Types of EVs and the EV alphabet: What’s a BEV, PHEV and HEV?

Your guide to the different types of electric vehicles (EVs)

We get it. The EV alphabet, and the EV world in general, can feel a little overwhelming. That’s why TVA EnergyRight decided to launch a series of informative articles about electric vehicles. We’re kicking things off with a quick post about the different types of EVs available to drivers in the region.

Welcome to the EV world 

In 2020, TVA began working with a broad coalition of partners to increase the use of EVs in the region and to pave the way for more than 200,000 EVs on the region’s roads by 2028. 

Why is TVA paving the way for EV adoption? We’re doing this because making the switch to EVs could save the region’s drivers millions in gasoline and maintenance costs, and dramatically reduce carbon emissions across the region. Electric cars can also fuel investment in local jobs and keep refueling dollars — from locally produced electricity  —  in our communities. On top of all that, the Tennessee Valley region is already one of the top EV manufacturing hubs in the country, with plenty of room to grow. 

We also know that big changes — like purchasing a vehicle that runs on electricity instead of gasoline — can lead to big questions. And that’s why we’re doing our best to provide unbiased answers to your pressing EV questions.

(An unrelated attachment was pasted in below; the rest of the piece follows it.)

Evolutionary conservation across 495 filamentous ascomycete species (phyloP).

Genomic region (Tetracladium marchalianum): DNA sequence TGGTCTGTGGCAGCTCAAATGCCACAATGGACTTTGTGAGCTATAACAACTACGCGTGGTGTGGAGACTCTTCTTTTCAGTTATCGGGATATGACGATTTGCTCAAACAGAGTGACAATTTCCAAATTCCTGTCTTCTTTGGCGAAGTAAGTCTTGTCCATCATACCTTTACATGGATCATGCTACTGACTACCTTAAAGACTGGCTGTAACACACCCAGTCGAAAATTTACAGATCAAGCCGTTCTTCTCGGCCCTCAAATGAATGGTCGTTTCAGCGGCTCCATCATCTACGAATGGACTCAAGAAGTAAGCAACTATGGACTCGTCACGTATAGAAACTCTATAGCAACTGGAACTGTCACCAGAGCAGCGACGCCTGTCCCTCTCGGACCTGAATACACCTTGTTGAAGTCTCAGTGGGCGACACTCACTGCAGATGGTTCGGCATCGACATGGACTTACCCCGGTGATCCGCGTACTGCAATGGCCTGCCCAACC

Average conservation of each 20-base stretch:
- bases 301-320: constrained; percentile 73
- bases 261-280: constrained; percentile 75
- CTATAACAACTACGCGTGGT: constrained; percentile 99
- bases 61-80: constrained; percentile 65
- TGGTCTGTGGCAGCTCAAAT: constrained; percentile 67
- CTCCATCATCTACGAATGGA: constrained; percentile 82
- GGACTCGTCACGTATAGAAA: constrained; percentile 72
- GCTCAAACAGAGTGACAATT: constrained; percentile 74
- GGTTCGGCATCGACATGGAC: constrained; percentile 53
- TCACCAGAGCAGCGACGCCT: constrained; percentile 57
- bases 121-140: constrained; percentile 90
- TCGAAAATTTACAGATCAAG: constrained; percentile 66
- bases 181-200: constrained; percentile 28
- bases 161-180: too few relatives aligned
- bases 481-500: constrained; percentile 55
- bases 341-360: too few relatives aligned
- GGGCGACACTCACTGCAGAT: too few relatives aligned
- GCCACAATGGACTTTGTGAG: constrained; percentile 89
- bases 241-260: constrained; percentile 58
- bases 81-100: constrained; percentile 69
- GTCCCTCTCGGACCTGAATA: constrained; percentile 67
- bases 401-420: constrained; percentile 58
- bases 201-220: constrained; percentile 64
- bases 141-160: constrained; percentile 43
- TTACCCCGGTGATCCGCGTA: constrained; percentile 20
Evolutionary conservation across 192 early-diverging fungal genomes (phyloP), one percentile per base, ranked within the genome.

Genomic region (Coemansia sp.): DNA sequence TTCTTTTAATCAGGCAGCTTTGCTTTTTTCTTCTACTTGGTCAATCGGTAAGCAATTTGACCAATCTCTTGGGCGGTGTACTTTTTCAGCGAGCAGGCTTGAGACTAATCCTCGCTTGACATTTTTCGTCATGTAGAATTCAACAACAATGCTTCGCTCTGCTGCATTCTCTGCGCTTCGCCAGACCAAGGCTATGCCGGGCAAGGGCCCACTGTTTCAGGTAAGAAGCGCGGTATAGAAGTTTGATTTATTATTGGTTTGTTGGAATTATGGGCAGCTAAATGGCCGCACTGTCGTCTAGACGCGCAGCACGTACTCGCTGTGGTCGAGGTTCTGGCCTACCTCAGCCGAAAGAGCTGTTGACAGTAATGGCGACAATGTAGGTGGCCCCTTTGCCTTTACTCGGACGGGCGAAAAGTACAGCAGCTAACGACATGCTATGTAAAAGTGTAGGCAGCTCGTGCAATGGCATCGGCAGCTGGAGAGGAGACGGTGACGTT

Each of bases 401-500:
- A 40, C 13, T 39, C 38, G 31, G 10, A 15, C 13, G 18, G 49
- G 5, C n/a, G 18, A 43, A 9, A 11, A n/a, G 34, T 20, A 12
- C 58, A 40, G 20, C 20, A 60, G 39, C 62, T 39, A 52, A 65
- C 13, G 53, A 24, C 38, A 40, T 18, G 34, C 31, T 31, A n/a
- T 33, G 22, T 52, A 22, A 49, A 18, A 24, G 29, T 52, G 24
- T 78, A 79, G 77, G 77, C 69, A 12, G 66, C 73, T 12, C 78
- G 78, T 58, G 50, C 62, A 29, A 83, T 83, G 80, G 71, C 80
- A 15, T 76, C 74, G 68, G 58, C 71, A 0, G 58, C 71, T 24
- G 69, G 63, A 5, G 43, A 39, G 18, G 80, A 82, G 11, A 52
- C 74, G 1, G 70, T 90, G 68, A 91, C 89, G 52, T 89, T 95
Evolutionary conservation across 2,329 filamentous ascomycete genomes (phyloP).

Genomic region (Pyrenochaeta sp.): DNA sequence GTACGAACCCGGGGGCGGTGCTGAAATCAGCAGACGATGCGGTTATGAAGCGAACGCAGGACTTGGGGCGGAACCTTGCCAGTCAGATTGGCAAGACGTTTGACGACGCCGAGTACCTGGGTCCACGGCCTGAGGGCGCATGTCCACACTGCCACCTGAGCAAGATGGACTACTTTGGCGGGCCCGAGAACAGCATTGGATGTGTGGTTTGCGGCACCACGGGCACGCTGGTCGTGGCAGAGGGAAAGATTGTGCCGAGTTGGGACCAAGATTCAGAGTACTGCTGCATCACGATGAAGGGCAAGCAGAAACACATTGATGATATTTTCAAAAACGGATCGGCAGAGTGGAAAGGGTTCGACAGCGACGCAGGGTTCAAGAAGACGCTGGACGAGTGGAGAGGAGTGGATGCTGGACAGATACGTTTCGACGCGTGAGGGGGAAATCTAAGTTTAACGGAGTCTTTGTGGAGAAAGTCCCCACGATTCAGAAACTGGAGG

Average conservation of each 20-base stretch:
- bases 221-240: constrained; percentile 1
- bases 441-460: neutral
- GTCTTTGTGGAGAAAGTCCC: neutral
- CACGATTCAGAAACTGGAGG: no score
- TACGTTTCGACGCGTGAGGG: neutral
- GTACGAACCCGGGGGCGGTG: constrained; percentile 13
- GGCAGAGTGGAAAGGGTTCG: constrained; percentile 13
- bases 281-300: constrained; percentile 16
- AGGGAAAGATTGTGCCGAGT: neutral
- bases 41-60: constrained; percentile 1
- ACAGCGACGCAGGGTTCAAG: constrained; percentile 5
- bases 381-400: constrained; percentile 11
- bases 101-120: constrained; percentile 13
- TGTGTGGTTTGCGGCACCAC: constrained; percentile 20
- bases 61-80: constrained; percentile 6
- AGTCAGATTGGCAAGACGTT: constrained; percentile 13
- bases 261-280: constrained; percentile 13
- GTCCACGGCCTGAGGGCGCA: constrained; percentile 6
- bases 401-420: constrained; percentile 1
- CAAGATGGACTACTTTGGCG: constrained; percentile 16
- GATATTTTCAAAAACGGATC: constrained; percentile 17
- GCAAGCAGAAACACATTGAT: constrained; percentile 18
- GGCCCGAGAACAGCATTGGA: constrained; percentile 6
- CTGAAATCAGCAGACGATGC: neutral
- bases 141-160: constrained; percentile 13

Each of our posts will include links to trusted external sources like automotive magazines, thought leaders, research-backed studies, government agencies and more. Feel free to click around and be sure to check out our video series, In Charge: Life With an Electric Vehicle.
Read on to learn more about the high-level pros and cons of the different types of electric vehicles on the market today.

What’s the definition of an electric car?

A modern electric car is a passenger vehicle that uses an electric motor to drive propulsion. This broad definition includes different powertrains and vehicles like the Toyota Prius and the Ford Maverick hybrid pickup truck, the Kia Sorento plug-in hybrid, and the 2024 Corvette E-Ray.  

Battery-only electric vehicles: BEVs (A.K.A. EVs)

Also known as “pure,” “full” or “all-electric” cars — or, more commonly, if not a little confusingly, EVs. A battery-only EV uses only electric power for propulsion. This means BEVs have the potential to be insanely quick off the line.


  • Zero tailpipe emissions.
  • Less maintenance.
  • Better performance and power delivery.
  • Quicker “off-the-line” 0-60 speeds.
  • More efficient than gas-powered cars.
  • Uses locally produced electricity.
  • At-home charging convenience.
  • Select models can power your home during outages.
  • Federal tax credits may be available. 


  • People are generally less familiar with owning and driving an EV.
  • Longer trips require planning for refueling stops at public charging stations. 

Battery performance is expected to fade after approximate 12-15 years of service life.

Plug-in hybrid electric vehicles: PHEVs